Difference Between Cleaning & Sanitizing
WaltonsTV: Cleaning vs Sanitizing
Meat Hacks: Difference Between Cleaning & Sanitizing
Watch the full video below, read the highlights here, and then post your comments or questions below.
What Is The Difference Between Cleaning & Sanitizing?
A lot of people don’t realize that cleaning and sanitizing are actually two separate steps. Cleaning is where you first remove any dirt, grime, or fat residue or meat particles leftover on your equipment or work surfaces. Then, you sanitize by killing bacteria and disinfecting your work surfaces and equipment. Cleaning and sanitizing is very important because maintaining a clean environment will help you make a safer product, and then safer products will lead to a longer shelf-life.
What Kind of Cleaners and Sanitizers Are Available for Meat Processing?
What we recommend and use are some of these products…
Cleaning larger areas - Neutra Sol Cleaner
Cleaning smaller areas - Power Foam Cleaner
Sanitizing larger areas - Bi-Quat
Sanitizing smaller areas - Hard Surface 60 Second Sanitizer
Both of the cleaners listed above are degreasers so they will help breakdown any leftover fat particles or meat leftover on your equipment or other working surfaces and make them easy to rinse off completely. And then the Hard Surface Sanitizer is Walton’s favorite option for a sanitizer because it works in 60 seconds, and is a no-rinse sanitizer so it doesn’t need to be rinsed off and can just be left on the product to dry until your ready to use your equipment or working surfaces next time.
So always remember that cleaning and sanitizing are two different steps and by doing both properly, you’ll keep your equipment, work surfaces, and environment safer, you’ll make a safer product, and that will ultimately lead to a longer shelf-life in your meat products.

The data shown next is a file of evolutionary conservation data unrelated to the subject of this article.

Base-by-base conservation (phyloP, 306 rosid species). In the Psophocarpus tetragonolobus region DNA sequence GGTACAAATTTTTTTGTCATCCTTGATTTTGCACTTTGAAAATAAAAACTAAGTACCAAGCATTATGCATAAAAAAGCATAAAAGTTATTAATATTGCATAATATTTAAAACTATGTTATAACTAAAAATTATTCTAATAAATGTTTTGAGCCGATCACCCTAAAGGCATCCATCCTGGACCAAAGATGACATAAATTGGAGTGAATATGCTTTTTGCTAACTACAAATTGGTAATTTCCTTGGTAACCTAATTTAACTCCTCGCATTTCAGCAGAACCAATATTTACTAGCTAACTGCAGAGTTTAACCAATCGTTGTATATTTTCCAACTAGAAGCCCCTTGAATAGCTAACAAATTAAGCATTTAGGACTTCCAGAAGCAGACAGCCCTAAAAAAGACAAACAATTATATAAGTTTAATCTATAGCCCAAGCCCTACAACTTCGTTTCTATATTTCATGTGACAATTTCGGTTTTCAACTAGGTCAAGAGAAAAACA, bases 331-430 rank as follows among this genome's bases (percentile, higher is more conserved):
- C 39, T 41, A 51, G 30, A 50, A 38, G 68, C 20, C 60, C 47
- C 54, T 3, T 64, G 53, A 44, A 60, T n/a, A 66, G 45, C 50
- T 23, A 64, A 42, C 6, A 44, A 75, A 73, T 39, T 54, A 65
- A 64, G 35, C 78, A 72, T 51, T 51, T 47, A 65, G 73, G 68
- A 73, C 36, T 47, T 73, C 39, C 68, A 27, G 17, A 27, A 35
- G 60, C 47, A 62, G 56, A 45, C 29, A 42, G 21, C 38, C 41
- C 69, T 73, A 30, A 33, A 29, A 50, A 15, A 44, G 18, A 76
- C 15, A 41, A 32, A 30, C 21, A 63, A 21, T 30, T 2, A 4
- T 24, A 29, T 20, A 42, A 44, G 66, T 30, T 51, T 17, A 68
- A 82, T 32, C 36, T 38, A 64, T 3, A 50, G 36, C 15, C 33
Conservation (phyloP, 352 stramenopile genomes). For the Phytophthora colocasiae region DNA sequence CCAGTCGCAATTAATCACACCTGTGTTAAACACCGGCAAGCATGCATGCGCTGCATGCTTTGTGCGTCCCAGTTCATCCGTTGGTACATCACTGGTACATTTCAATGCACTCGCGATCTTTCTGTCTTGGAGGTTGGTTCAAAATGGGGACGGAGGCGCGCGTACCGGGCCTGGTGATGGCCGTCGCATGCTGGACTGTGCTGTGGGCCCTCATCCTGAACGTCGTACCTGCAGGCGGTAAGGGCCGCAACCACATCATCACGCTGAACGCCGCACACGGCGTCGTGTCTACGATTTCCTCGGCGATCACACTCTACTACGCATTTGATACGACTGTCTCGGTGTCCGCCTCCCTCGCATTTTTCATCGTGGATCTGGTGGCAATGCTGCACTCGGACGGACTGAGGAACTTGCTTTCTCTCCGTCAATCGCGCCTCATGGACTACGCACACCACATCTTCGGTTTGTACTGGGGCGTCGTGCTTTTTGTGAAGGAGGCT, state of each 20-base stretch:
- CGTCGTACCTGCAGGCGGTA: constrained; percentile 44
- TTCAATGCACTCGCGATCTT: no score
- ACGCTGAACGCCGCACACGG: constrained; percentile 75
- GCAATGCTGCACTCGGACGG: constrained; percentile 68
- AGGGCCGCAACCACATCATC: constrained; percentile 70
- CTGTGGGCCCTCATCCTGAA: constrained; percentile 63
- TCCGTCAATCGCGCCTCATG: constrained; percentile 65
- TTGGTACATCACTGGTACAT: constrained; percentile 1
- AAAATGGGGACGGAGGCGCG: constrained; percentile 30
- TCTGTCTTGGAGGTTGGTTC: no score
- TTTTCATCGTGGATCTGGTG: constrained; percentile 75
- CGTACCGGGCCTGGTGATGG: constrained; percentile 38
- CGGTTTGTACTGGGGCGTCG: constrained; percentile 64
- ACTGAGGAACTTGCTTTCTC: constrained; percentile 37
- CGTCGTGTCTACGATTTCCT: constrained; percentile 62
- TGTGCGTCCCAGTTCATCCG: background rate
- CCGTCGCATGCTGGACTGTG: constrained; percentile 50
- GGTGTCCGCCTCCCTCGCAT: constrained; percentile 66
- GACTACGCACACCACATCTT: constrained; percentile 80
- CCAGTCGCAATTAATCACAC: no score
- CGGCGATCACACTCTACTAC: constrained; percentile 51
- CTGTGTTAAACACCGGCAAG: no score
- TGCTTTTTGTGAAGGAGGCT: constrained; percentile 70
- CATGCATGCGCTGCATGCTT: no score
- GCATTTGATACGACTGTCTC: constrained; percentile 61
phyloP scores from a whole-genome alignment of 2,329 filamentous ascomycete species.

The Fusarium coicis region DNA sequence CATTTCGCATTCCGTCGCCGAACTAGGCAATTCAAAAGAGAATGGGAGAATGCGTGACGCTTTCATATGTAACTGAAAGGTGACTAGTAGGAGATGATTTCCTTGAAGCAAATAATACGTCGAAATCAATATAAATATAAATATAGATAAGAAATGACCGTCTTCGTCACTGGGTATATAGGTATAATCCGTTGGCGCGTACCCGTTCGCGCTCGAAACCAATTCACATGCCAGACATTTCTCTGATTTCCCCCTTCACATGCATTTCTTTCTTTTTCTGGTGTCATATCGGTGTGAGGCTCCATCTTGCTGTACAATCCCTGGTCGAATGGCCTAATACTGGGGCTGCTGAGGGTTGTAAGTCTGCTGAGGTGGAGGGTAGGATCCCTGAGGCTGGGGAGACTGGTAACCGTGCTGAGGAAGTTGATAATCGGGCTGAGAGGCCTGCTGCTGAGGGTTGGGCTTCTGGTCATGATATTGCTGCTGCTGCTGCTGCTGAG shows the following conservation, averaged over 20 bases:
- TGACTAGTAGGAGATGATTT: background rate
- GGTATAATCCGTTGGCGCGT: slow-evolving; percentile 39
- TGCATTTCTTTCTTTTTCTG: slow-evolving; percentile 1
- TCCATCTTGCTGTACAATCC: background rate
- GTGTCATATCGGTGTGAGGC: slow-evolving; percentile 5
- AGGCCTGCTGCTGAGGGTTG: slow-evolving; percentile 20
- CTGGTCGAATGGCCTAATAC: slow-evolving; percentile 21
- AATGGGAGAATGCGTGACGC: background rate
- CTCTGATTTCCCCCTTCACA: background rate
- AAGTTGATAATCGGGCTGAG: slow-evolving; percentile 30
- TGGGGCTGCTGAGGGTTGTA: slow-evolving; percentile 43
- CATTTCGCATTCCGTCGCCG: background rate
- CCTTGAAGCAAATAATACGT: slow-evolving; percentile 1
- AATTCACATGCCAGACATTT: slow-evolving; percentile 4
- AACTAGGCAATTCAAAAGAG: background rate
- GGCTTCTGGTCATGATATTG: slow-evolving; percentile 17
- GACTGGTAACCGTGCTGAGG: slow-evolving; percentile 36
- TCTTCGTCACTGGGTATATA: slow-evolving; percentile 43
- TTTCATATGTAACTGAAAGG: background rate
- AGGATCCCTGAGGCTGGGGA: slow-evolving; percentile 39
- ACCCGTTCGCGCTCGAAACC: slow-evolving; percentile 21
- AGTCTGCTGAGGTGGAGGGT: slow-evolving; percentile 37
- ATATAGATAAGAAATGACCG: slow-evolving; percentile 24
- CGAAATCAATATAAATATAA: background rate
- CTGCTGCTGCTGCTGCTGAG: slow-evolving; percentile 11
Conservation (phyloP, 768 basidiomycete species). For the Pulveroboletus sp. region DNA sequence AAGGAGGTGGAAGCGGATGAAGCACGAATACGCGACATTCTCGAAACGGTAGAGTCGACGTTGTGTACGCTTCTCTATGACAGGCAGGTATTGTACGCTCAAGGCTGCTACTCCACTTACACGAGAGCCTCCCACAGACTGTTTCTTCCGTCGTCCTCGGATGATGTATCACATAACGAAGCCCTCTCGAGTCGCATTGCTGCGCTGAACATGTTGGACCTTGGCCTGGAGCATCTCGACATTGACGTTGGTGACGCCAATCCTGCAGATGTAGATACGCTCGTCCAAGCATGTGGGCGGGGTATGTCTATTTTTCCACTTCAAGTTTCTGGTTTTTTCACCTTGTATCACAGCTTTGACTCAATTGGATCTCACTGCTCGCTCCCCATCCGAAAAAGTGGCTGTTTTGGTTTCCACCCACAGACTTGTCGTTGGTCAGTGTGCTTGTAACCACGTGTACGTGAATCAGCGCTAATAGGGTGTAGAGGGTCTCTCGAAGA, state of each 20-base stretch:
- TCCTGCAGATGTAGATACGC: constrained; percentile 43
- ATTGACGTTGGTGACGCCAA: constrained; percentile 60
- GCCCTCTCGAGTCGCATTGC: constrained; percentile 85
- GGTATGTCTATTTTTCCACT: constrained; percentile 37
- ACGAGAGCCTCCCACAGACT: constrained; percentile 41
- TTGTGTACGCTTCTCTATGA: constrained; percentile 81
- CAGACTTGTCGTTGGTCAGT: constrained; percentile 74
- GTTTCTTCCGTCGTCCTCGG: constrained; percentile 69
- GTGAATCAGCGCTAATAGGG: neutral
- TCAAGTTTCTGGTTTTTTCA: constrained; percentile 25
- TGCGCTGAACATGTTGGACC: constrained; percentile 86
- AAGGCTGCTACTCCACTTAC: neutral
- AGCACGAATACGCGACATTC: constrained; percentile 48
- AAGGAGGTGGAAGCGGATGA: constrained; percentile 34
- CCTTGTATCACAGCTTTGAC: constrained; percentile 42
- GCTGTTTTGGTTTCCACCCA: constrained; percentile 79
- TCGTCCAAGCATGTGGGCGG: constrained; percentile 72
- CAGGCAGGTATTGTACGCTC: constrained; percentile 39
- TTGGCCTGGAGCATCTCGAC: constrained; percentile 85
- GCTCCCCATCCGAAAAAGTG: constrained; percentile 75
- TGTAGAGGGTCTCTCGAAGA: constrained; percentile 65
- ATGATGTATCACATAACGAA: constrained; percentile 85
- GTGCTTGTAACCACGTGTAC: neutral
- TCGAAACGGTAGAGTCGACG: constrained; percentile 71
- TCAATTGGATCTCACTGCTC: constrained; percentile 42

In the past while making summer sausage I have used ground beef 80/20 about 8 pounds and about 4 pounds mixed together… what mixture do you use for summer sausage
@KSHusker First, yes they should be safe to eat. You cooked them to 160° which will kill anything harmful. Now, obviously use common sense and your senses, if it smells bad don’t eat it!
The first thing to know is if you used sure cure (or another version) or not? From the sounds of it, you did but I just want to make sure we are looking at all possibilities. Were the butts untrimmed? If they had a nice fat cap on them then you should have been okay, I still like to use a little more fat than that but you should have been in the realm. How did you mix it, was it by hand? If you mixed for 30 minutes in a meat mixer that is a long time to be mixing it (I don’t think this was your issue, just pointing it out). Starting at 200 is a little high but it also sounds like it came down to 180° pretty quickly but this would be my thought on why the casing stuck, cooking too high can cause this.
For the color, the only thing I can think of (if you used a cure) is that it looks pinker around the edges because you got a nice smoke ring around it? How deep does the nice pink color go and what type of casing did you use? With wild game, I always use some sort of cure accelerator, either Encapsulated Citric Acid, Smoked Meat Stabilizer or something, it helps burn the color more and then you can skip holding it overnight and go right from stuffing to the smokehouse.
Anyone else have thoughts?